Everyone agrees that to season cast iron cookware you need oil, heat, and time. But the exact kind of oil, the optimal temperature, and the right length of time are all subject to debate. Your great-grandmother seasoned her cast iron with lard; your grandmother with Crisco; your mother with sunflower oil. Every one of them thought she was right. A highly controversial 2011 Cook’s Illustrated article favored, of all things, flaxseed oil from the health-food aisle. In the face of so many conflicting claims and such marginal differences in performance, the best oil is probably the one you have nearby when the pan is stripped and dry and it’s time to begin (canola). We can all agree that using good olive oil to season cookware is just a waste.
By now, the heat from the burner will have opened the metal’s pores, and your skillet should be hot to the touch. Take a paper towel and carefully rub about a half a teaspoon of your oil all over the pan. Bowl and spouts, back and front, handle and bottom. Then take a fresh paper towel and rub as much of that oil off as you can. Buff every side. This might require a third paper towel. You want your skillet to be covered in only the thinnest micron of oil. That’s when you put your skillet into your cool oven—upside down, to prevent pooling—and bake it for 30 minutes at a temperature that’s above the smoke point of whatever oil you used, say 400 or 450 degrees Fahrenheit. Allow it to cool with the door closed. Prepare to spend all day at this.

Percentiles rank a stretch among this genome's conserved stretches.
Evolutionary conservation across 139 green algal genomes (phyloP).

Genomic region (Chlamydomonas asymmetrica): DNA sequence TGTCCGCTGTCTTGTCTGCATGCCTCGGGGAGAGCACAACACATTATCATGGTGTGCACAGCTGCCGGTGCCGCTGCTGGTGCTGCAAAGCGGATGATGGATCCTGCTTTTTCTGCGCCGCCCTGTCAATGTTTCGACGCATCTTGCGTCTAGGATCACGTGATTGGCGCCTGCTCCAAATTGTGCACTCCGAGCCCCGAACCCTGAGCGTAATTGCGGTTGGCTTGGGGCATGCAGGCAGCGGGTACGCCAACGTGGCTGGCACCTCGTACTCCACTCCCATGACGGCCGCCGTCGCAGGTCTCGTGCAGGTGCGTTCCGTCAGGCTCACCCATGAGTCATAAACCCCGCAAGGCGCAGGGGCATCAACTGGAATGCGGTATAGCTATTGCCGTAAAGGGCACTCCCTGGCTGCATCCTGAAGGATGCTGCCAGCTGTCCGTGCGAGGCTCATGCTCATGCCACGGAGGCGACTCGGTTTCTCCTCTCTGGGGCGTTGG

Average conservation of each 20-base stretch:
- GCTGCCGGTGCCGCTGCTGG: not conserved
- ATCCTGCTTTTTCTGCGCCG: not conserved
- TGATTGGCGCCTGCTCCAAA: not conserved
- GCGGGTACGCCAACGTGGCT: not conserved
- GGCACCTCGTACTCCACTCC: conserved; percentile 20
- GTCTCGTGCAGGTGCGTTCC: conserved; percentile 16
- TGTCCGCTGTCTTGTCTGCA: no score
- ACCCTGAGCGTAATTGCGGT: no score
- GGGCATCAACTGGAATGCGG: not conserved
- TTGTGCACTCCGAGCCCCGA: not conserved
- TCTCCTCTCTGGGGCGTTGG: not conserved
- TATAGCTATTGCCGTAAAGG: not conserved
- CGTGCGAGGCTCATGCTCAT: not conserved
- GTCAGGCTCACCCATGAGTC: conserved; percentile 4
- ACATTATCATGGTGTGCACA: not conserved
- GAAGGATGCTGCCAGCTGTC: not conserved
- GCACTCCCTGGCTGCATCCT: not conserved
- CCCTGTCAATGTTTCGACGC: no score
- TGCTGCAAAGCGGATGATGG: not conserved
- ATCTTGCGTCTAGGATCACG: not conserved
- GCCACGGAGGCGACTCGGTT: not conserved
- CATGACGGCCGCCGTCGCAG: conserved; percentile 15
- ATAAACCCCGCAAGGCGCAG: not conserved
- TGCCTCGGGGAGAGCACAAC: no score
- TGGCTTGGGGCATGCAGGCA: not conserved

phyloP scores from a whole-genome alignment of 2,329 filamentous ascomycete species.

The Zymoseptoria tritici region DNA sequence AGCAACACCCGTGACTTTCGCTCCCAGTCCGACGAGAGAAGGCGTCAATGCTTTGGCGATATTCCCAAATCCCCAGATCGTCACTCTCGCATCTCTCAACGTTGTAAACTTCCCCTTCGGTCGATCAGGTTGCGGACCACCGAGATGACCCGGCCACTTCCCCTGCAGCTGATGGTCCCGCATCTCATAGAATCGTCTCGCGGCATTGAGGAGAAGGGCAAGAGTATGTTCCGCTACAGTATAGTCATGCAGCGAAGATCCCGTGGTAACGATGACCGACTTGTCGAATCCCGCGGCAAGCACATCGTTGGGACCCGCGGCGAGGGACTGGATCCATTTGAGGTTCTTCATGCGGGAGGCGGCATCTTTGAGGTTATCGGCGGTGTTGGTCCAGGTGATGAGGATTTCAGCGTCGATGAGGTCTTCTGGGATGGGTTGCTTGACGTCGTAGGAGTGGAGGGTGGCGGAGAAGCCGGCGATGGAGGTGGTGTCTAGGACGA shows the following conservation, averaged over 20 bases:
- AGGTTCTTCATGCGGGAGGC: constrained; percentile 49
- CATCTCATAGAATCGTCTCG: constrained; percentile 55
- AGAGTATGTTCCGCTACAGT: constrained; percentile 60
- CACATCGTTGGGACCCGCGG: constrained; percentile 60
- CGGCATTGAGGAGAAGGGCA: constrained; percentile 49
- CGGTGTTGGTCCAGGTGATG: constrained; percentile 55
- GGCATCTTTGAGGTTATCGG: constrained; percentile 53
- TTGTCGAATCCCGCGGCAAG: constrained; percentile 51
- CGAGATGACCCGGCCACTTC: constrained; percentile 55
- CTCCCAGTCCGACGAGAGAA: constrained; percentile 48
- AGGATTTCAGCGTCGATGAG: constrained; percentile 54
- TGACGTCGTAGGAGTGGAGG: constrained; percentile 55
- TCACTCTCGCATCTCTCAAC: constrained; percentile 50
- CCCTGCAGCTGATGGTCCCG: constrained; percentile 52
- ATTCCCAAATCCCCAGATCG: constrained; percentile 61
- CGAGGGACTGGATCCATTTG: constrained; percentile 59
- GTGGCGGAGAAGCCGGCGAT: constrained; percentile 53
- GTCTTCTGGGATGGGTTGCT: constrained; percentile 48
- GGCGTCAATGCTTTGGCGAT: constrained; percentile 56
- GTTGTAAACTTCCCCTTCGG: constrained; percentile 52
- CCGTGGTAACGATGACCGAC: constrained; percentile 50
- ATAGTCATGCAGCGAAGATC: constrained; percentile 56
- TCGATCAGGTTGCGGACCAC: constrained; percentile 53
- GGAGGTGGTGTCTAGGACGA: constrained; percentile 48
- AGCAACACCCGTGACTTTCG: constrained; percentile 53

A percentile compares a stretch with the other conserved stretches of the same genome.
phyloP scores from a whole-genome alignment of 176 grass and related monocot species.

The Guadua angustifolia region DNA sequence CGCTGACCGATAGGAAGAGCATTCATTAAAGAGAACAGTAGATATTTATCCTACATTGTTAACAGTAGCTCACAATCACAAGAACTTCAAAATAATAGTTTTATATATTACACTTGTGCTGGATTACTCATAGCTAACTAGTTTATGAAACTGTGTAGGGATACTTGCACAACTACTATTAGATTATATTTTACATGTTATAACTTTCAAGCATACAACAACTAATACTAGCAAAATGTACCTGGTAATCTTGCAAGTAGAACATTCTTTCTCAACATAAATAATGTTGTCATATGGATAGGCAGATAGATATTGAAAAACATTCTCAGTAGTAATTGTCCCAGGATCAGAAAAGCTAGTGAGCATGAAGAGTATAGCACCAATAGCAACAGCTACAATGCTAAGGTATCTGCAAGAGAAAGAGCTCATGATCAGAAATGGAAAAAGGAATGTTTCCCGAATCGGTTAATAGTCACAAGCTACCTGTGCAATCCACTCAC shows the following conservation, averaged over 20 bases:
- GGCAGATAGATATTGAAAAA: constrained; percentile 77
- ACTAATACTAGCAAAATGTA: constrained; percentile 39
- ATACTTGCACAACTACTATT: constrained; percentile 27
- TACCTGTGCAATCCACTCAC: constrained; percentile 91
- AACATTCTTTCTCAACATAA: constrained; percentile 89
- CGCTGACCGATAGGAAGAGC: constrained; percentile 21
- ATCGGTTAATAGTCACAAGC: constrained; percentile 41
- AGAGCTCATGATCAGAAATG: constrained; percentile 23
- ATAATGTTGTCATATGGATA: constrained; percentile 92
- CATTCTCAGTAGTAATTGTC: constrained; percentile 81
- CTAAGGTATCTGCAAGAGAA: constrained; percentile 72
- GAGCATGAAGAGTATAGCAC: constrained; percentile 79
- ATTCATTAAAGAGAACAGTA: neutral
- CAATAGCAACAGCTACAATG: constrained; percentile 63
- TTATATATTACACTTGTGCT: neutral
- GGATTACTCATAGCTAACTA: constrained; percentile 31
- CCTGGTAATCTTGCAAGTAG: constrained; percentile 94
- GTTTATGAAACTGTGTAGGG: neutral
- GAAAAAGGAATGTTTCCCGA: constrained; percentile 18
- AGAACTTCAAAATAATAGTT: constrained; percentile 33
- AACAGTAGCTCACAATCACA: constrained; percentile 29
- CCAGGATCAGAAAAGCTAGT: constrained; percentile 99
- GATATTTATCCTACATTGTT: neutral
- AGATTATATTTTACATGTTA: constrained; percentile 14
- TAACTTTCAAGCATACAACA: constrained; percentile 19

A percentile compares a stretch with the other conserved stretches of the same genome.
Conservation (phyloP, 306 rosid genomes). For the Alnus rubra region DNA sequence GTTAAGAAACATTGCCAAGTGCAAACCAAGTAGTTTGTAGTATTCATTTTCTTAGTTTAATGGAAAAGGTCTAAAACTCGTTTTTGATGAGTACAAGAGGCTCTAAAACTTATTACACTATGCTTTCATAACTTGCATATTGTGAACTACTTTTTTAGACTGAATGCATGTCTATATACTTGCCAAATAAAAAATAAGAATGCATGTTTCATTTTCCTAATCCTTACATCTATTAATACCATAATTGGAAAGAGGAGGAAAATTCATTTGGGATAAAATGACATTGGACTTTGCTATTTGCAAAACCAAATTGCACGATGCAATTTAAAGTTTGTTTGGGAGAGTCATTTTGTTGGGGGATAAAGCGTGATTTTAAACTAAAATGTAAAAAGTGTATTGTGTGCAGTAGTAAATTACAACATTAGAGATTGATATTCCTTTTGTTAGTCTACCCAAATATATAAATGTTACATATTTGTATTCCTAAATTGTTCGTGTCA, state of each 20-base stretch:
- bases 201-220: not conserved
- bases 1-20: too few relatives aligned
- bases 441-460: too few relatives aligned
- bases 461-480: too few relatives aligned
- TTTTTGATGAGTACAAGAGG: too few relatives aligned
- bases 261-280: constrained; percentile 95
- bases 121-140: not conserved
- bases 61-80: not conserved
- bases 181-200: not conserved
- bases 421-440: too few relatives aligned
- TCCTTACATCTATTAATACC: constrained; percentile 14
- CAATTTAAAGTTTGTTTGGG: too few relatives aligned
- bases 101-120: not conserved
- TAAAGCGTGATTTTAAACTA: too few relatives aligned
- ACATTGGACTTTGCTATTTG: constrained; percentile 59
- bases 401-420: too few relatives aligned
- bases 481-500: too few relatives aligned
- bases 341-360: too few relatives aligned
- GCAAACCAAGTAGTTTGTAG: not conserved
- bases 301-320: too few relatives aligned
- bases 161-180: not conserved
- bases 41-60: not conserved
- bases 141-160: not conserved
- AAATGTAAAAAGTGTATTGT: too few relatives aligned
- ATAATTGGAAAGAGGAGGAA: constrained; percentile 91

Remove the pan from the oven. Were you expecting a big reveal, a new skillet all instantly dark and shiny? Sorry. We’re a long way from frying our first pancakes. Seasoning cast iron is like painting your nails or varnishing a table: multiple thin coats are better than a couple thick ones. Before proceeding with the next layer of seasoning, inspect the bowl of your skillet. You may notice a faint spiderweb pattern that is shinier than the rest of the pan’s surface, or even streaks of dull, brownish grease that baked but didn’t polymerize. Those are the tell-tales of an oil coating that was either too thick, unevenly applied, or both. If you don’t remedy them now, the next layer of seasoning won’t adhere properly, and sooner or later it’ll flake off. You’ll need to scrub those oil artifacts away with steel wool and salt, then rinse and dry the pan. Be more careful next time. Expect it to take at least five layers of seasoning to get your pan glossy enough to use.
In the beginning you should be gentle. You should try to cook a lot of fatty foods to start with. Every time you cook something fatty in cast iron—every time you sear a steak or sauté an onion in olive oil—you are renewing the seasoning. Every time you make something particularly sugary or acidic—every time you simmer chicken in teriyaki sauce or deglaze the pan with wine—you are etching away at it. Never let food or its residue sit in a cast iron pan after cooking. Keep in mind that tomatoes are highly acidic. In general, vinegar and cast iron don’t play well together. After cooking anything that has the potential to damage your pan’s seasoning, always wash it thoroughly, dry it, warm it, and re-season it immediately.